In addition to referencing variables in formulas, we can use them in filters. In our example, the csv file contains many months, but, we’d like to filter it for a desired period. So, let’s use the From and To variables to accomplish this.
Reference in filters
To create the FromDate and ToDate variables, we just follow the same steps we used to create the EE query, but, we’ll want to change the Value data type to Date. So, we create a new query that references the Variables query. We name it FromDate. Then we filter the rows to include only the From variable. Then, we change the data type of the Value column to Date by clicking the data type icon in on the left side of the column label as shown below.
Then, we do the drill down and save as a connection only query.
Then, we repeat for the ToDate query.
Now we can reference our two new FromDate and ToDate queries in a filter. For example, in the query that imports the csv file, we could apply a filter to the Date column by selecting the Date column drop-down and selecting Date Filters > Custom Filter. Then, we temporarily pick a specific date (we’ll replace the dates with the variable names in the next step), as shown below.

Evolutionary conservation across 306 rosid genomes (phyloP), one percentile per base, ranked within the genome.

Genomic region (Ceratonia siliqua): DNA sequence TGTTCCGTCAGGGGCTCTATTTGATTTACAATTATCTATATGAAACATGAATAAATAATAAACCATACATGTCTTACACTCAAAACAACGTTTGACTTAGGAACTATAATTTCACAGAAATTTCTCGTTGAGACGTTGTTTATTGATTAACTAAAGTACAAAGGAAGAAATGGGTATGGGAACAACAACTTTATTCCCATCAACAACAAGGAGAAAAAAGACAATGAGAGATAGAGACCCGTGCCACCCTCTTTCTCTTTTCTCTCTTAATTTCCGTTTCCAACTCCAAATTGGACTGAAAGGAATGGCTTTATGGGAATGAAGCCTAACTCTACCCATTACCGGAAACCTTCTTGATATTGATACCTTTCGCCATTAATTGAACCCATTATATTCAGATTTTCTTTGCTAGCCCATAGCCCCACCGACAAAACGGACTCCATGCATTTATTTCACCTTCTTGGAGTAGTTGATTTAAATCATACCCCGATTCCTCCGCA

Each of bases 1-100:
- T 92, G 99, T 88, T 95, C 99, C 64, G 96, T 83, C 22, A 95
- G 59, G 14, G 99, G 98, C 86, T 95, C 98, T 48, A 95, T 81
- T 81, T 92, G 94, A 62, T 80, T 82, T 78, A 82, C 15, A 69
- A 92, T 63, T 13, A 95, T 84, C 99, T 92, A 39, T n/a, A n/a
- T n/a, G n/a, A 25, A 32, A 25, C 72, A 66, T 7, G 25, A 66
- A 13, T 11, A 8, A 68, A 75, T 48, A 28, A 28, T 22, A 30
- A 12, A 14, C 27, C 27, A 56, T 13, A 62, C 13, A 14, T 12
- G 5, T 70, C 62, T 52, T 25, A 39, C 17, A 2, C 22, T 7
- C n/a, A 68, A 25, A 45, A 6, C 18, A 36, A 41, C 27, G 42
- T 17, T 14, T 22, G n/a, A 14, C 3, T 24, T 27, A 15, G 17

Then, we simply edit the resulting M code. Don’t worry, this is easy. First, you’ll want to be sure that you can see the formula bar by checking the View > Formula Bar checkbox. That way, you can see the M code for each step, as shown below:
We just replace each of the #date() functions with our variable names, FromDate and ToDate, as shown below.
Now, when we close and load, the query results will be filtered to include only the dates defined in the variables table. We can change any of the variables in the Excel table and just refresh the query.
If you have any other fun Power Query tricks for storing variables, please share by posting a comment below.